Wolf Sonnets by R.P. LaRose

Like all the best poems, R.P. LaRose’s debut collection exists in the dusky, nebulous spaces between transitory ideas of self. In these 48 numerically-titled sonnets, the self’s infiniteness—its opposition to definition—clashes against cultural, historical, and colonial constraints. The opening poem of Wolf Sonnets sets up the collection’s melding of a mystical language that gleams with negative capability with a language that seeks, by describing and counting, some tangibility:

Not much rain, and a lot of wind. 
Outer space for nobody thoughts. 
You are made of four stars in four 
colours, within the spiral heat 
of galaxy. There is a word
for you in a language no one speaks.

When first reading this book, I questioned the accuracy of calling all of these poems “sonnets”; they are often loose in the formal sense (though, as seen in the above snippet, they are sometimes true sonnets). Regardless, the title’s attributive noun does a lot of work—the uncertain, tenebrous presence of wolves across the poems dismantles the predictability of form. Describing the wolves, LaRose writes: “large shadows / moved through tamaracks like spruce smoke” (Sonnet 3). Besides, an awareness of the impossibility of absolute definition pervades these poems: “These wolf sonnets. Made by a fake. / Fake poems, fake book. Fake love, fake weight.” (Sonnet 4).

Wolf Sonnets is an impressive debut, in large part due to the cohesiveness of LaRose’s overall vision.”

R.P. LaRose’s poems inhabit uncertain, in-between spaces. Earlier in the same poem, the author writes: We’re never real enough for real. / We’re never fake enough for fake” (Sonnet 4). These amorphous “wolf sonnets” bring to mind the popular French expression for dusk: “l’heure entre chien et loup” (the hour between dog and wolf), when it becomes difficult to tell between friend and foe, and impossible to identify one’s place in various changing, crepuscular landscapes.

Plus, the sonnet form’s obsessiveness lends itself to the poems, which are certainly obsessive and often repetitive. This repetitiveness, instead of grounding us, meaningfully destabilizes. For instance, in the book’s first sonnet (again), LaRose ends: “I have a car and change to give / and a room in a house with what / I want to love but not I. I / represent no one, so don’t ask.” The penultimate line’s repetition of “I” results in the final line’s dismissal of a definable self.

I found most moving LaRose’s scattered bursts of emotional sincerity. At the end of Sonnet 42, he writes: “Like all of us, I cry a little / every morning when I wake up.” Then, in Sonnet 12: “my brain a drifting cloud of leaves, / a prayer made of birch and pine, / I was bluebirds, hawks, and grebes. // I’m so angry most of the time.” I love this surprising emotional turn, especially the way it follows more traditional imagery.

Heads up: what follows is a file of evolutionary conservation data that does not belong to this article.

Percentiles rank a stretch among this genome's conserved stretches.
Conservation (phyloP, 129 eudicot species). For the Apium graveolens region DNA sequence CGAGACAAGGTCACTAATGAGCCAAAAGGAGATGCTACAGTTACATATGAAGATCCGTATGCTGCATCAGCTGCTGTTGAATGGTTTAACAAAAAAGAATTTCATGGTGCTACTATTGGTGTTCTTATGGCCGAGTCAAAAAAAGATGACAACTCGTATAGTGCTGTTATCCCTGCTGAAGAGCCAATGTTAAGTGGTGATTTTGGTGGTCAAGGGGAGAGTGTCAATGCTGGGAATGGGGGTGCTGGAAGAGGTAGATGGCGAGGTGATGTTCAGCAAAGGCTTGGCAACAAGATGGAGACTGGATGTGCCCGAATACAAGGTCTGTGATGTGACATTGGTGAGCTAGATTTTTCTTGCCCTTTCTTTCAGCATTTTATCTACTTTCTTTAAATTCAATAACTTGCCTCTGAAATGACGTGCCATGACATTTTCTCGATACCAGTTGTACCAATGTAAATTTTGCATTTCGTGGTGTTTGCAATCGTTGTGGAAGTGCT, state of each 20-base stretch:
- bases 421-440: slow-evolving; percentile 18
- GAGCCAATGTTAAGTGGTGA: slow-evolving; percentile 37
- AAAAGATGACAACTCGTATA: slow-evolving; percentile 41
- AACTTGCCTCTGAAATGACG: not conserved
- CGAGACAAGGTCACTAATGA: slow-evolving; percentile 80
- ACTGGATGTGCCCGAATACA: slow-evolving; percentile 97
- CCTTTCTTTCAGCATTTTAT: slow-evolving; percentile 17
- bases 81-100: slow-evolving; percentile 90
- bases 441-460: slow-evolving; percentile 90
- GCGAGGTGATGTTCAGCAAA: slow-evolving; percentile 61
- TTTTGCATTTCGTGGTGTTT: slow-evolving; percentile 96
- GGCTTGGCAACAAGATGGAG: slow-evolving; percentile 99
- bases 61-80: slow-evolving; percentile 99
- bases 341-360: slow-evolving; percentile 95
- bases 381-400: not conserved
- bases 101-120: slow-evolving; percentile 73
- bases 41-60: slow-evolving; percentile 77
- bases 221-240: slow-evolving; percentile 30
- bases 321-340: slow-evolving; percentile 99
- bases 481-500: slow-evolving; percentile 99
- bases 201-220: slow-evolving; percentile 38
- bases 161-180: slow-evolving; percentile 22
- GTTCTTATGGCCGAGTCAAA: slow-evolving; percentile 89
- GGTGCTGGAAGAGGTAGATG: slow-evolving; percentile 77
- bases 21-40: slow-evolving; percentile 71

On the other hand, some of LaRose’s endings lack the sincerity and attention to negative capability that permeate most of his poems. For instance, I found the ending to Sonnet 23 to be overly pretty and lacking in the kind of specificity I like about the collection as a whole: “The evening wishes all the lamps / had known that things are better left / in dark. Moonlight deserves its / time with mountains, roads, and rooftops.” I felt similarly about the end of Sonnet 13, which comes across as somewhat forced after a poem otherwise rich and original in detail: “Enjoy your stay / in Mother’s iridescent verse.” In LaRose’s own words, some of these sonnets exhibit “a whole done / thing without a feel of finish” (Sonnet 45).

But these are nitpicking. Overall, Wolf Sonnets is an impressive debut, in large part due to the cohesiveness of LaRose’s overall vision; it’s rare to encounter a first book that is a good collection (as opposed to a messy collection of stand-alone poems). I’ll be keeping an eye out for R.P. LaRose’s future books.

R. P. LaRose grew up on the prairies near Buffalo Lake, Alberta, and the boreal foothills of the Rocky Mountains. Longlisted by CBC Writes, his poetry has appeared in PRISM International and The Walrus. His first chapbook, A Dream in the Bush was published in 2017 by Anstruther Press. He earned his BA at the University of Alberta and completed his MFA at Cornell University. A member of the Métis Nation of Alberta, he currently resides in Amiskwaciy Waskahikan (Edmonton).

  • Publisher ‏ : ‎ Signal Editions (Oct. 23 2022)
  • Language ‏ : ‎ English
  • Paperback ‏ : ‎ 80 pages
  • ISBN-10 ‏ : ‎ 1550656090
  • ISBN-13 ‏ : ‎ 978-1550656091

Dominique Béchard is the author of One Dog Town (Gaspereau Press, 2019). She is currently working on a Ph.D. at the University of New Brunswick.